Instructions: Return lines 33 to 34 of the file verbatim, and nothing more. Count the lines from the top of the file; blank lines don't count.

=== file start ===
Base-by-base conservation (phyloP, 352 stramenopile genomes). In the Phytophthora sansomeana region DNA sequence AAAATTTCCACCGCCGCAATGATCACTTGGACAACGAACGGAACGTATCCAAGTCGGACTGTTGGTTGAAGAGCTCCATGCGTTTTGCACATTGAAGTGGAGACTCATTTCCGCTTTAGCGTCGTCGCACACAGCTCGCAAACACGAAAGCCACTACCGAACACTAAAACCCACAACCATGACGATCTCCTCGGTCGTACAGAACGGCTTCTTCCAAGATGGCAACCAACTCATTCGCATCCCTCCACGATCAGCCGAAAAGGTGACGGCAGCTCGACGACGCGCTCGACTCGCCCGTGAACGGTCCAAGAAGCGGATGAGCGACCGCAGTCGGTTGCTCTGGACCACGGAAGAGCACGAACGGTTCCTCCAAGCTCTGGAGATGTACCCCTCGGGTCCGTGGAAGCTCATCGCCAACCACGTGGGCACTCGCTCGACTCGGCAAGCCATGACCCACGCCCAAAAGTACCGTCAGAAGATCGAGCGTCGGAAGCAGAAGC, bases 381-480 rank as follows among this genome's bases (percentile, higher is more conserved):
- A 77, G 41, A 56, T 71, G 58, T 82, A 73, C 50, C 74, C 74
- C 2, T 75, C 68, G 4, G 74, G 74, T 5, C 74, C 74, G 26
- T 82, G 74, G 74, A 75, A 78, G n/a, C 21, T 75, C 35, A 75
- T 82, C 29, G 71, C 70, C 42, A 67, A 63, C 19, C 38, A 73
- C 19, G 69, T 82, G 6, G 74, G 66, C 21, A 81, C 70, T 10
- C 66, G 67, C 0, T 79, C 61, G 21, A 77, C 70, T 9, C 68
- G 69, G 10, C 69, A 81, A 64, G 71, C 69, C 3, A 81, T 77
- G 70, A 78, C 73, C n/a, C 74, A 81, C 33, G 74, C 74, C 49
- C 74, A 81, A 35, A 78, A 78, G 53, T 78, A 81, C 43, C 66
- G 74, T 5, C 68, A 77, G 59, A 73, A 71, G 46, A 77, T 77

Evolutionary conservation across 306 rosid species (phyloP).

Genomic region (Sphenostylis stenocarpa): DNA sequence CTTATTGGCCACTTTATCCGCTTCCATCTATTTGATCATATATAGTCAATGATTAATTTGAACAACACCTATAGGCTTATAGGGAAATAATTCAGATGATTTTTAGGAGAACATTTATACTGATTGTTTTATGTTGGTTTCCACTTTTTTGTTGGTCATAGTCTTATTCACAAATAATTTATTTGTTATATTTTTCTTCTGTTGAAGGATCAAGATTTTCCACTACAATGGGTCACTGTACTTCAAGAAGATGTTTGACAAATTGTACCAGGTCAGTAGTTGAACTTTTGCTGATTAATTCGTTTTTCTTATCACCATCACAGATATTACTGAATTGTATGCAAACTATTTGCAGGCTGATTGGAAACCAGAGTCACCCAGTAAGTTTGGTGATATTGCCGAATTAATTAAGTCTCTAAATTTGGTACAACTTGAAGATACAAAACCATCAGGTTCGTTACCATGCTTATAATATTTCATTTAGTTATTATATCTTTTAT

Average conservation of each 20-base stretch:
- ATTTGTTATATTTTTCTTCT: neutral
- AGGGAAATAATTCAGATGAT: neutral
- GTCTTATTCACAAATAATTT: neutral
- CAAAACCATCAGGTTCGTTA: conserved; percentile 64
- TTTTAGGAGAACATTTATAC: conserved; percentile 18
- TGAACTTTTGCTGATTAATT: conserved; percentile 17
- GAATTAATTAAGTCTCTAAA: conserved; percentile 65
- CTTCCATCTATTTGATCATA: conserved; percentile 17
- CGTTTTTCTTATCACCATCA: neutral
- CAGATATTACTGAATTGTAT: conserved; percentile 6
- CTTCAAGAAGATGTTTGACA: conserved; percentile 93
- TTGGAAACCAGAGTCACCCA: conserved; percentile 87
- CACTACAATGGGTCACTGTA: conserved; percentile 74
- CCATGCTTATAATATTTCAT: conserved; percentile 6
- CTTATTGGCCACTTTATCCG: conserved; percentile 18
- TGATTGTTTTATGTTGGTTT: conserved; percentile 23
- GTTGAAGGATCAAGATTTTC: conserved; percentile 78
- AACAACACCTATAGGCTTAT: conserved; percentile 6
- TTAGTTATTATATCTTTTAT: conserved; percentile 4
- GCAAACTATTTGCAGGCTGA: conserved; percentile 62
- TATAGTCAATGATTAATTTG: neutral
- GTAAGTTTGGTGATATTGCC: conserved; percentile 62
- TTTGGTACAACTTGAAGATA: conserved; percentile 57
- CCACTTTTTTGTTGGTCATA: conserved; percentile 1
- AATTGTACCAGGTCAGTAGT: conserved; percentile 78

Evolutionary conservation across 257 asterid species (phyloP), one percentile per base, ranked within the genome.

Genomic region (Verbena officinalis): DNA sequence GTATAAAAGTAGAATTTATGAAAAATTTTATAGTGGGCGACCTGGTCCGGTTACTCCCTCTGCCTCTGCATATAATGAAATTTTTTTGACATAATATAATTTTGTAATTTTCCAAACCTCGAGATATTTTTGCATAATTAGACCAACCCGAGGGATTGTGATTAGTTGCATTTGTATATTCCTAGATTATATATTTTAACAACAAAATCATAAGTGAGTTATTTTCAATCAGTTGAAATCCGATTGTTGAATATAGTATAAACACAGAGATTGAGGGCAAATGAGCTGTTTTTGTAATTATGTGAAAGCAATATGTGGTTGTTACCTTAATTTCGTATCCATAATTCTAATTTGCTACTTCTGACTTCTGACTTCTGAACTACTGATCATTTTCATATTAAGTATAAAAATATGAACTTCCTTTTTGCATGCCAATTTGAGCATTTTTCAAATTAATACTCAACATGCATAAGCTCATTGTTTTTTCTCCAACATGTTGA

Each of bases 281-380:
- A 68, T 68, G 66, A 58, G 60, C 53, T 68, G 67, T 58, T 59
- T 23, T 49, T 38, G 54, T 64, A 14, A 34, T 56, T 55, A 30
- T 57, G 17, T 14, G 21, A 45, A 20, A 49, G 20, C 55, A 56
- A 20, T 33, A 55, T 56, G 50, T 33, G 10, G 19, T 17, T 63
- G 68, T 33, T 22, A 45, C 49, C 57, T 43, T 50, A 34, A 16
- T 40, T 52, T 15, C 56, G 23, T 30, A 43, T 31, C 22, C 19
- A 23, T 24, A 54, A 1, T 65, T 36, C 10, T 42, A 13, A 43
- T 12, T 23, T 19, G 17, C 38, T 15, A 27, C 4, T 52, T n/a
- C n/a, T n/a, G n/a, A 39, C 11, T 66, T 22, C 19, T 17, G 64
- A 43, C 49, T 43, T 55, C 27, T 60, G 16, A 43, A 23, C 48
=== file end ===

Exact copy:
- TTAGTTATTATATCTTTTAT: conserved; percentile 4
- GCAAACTATTTGCAGGCTGA: conserved; percentile 62